WP1 - Microhandling

This work package deals with the development of a reconfigurable and low-cost microgripper, which will be integrated in the demonstrator. Currently the microgrippers available on the market are monolithic structures based only on MEMS processes. As all the functions are realized in the same process (actuator, end-effector), these grippers are not reconfigurable and each application requires the design, fabrication and test of new tweezers.

Microhandling achievements

New actuation principle was developed based on piezoelectric multilayered do-bimorphs actuators, allowing 2 degrees-of-freedom continuous motion of both gripper fingers on 100 µm stroke. Thanks to this new actuation principle, and the reduction of the analog input amplitude for piezoelectric drive from +/- 150 V to +/- 20V, electronics is far less expensive and much easier to integrate. Piezoelectric behavior as gripping principle is better, with less than 10 % coupling effect on both degrees-of-freedom and 150 % of increasing stroke comparing to the first high voltage piezoelectric gripper device.

Innovative tool exchanger was developed to interface the actuators and the manipulating end-effectors in order to achieve fast and easy replacement of this fragile parts. Thermal melting adhesive was used thanks to a compact thermal control inside the gripper to fix and unfix at will the end-effectors to the piezoelectric actuators. Fragile and high precision end-effector replacement takes less than one minute to change with bare hands, with more than 90% of success (without damaging the end-effectors). This result is much better than the previous device, where changing end-effectors required a dedicated robotic system or to dismount the actuators with a changing time about half-an-hour.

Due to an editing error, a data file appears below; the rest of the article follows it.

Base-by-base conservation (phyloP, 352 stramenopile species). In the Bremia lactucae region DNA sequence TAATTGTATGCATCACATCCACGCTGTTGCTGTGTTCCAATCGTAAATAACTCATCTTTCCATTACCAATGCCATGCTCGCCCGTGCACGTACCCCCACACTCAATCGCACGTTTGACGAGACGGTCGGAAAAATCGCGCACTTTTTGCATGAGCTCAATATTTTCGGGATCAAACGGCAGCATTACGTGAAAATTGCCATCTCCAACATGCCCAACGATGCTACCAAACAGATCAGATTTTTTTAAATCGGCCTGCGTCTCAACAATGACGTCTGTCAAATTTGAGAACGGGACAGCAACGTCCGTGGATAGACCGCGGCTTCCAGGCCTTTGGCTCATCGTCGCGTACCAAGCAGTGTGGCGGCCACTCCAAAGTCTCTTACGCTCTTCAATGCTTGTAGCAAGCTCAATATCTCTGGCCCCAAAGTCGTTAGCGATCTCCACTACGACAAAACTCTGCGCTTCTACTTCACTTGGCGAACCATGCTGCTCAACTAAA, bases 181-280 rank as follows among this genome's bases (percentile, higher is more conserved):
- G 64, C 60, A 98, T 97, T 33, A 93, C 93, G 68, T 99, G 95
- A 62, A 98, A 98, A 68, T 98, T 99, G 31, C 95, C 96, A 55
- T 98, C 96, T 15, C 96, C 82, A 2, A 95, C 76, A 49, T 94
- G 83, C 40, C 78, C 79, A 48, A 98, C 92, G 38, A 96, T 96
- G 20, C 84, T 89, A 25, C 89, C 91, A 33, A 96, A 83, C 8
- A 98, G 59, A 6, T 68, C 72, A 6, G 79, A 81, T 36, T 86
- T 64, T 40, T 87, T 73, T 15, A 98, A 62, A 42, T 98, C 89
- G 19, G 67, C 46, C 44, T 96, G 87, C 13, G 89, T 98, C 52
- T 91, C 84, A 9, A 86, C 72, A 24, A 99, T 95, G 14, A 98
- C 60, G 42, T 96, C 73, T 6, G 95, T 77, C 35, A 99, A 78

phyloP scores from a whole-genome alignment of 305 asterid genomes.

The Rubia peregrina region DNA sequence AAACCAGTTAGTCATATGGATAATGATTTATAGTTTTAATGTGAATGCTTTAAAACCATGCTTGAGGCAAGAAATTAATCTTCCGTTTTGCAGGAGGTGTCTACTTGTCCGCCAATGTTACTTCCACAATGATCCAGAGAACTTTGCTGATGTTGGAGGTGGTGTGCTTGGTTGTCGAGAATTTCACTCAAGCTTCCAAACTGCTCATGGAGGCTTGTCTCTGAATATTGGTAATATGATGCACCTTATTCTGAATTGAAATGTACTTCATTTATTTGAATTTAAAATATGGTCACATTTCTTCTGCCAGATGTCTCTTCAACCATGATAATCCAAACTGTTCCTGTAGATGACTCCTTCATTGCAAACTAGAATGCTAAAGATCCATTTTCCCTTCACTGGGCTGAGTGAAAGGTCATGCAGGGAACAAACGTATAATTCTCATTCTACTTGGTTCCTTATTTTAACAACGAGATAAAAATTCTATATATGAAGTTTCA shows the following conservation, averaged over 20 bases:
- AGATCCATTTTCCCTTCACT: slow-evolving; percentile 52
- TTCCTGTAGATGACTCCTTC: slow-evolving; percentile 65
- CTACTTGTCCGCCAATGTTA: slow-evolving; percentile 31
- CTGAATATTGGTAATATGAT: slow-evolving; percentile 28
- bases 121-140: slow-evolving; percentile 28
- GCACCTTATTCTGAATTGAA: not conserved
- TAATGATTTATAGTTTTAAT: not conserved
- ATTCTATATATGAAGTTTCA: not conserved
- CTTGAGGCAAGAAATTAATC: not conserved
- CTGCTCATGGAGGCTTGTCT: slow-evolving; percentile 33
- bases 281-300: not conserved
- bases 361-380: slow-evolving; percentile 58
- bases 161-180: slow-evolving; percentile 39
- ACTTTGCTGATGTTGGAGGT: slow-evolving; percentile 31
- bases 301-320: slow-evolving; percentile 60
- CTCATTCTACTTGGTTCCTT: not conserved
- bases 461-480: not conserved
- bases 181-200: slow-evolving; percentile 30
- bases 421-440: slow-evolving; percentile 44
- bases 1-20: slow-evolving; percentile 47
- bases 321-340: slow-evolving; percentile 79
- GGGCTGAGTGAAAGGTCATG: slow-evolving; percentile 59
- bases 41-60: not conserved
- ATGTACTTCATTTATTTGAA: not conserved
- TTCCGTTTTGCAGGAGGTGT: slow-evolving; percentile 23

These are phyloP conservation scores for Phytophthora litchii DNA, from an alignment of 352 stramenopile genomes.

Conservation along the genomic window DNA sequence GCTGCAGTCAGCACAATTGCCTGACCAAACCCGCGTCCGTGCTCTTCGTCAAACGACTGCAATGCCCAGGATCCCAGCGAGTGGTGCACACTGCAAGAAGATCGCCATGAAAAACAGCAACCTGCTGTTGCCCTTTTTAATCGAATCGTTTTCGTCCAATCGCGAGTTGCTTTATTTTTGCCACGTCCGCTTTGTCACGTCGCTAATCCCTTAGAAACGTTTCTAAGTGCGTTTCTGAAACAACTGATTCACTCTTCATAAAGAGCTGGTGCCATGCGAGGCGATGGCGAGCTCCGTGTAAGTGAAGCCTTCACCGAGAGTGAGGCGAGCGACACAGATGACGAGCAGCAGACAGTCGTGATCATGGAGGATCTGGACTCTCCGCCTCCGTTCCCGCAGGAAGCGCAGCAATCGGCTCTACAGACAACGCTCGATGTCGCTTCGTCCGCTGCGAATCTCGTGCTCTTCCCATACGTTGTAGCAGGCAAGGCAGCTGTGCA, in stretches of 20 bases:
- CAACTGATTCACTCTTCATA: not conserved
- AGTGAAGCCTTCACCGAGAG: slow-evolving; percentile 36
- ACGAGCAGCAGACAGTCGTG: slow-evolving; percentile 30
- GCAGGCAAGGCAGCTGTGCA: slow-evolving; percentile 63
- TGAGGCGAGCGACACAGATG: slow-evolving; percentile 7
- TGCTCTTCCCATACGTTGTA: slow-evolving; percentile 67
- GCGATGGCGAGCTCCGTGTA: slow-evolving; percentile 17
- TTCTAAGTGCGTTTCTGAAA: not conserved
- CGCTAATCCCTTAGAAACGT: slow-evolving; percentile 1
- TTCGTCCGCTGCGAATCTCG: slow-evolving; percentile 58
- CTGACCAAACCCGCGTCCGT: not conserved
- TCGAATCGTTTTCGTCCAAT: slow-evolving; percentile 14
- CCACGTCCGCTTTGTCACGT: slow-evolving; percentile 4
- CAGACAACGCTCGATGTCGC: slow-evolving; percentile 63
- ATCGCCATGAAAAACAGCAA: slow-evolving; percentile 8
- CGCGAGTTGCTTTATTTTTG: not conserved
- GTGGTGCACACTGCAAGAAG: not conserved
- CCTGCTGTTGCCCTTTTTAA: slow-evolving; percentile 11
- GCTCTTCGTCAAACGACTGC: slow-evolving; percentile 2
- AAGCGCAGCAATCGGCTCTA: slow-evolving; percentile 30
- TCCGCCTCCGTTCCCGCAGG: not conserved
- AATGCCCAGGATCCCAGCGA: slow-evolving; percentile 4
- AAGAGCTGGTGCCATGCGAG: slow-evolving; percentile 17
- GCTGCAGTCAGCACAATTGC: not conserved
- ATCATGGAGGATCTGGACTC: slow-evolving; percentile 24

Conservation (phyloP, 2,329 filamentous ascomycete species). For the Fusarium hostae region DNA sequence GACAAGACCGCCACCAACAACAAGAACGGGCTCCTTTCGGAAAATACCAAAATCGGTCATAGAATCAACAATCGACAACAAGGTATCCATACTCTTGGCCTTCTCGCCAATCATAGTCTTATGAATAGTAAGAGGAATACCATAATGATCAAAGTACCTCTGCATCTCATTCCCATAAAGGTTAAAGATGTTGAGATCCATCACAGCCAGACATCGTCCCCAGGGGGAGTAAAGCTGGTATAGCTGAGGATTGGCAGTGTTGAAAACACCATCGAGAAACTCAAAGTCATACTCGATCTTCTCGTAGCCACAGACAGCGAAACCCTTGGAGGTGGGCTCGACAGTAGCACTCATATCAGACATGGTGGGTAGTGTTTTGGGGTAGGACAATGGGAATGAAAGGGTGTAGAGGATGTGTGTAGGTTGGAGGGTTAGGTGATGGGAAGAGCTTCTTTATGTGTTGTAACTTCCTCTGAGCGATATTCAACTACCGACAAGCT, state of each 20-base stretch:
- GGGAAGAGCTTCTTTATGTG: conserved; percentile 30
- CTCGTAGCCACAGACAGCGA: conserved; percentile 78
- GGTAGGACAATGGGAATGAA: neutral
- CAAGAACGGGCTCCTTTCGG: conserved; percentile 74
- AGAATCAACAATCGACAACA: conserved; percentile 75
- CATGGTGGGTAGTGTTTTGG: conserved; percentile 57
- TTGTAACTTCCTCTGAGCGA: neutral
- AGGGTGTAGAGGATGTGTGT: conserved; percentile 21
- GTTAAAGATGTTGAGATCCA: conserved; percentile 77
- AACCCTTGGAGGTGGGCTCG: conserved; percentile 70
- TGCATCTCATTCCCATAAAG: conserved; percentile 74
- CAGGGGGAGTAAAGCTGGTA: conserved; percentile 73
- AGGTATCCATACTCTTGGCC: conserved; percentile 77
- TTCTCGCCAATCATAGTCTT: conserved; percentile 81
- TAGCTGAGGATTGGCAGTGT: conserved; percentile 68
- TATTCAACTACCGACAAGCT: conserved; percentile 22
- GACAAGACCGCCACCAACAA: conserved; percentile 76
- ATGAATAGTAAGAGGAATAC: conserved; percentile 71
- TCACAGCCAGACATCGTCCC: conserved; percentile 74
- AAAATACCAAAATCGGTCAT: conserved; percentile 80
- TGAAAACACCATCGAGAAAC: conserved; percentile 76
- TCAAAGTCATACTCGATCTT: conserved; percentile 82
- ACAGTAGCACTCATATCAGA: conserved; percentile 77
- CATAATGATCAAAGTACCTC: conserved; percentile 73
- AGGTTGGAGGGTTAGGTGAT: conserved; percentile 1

Low voltage gripper prototype was designed in two versions, a first one with high stroke (100 µm) which was characterized with 150% of increased stroke comparing to the previous version. The maximum force of gripping was characterized thanks to the CSEM load cell at 40 mN maximum. The second version is a high force gripper with low stroke (6 µm) but a high gripping force which was characterized as well at 1,7 N (more than 40 times greater). Pulling test on micro-assembled device showed that the maximum pulling force could reach 300 mN, and that is beyond numerous destructive test already done in microelectronic industry.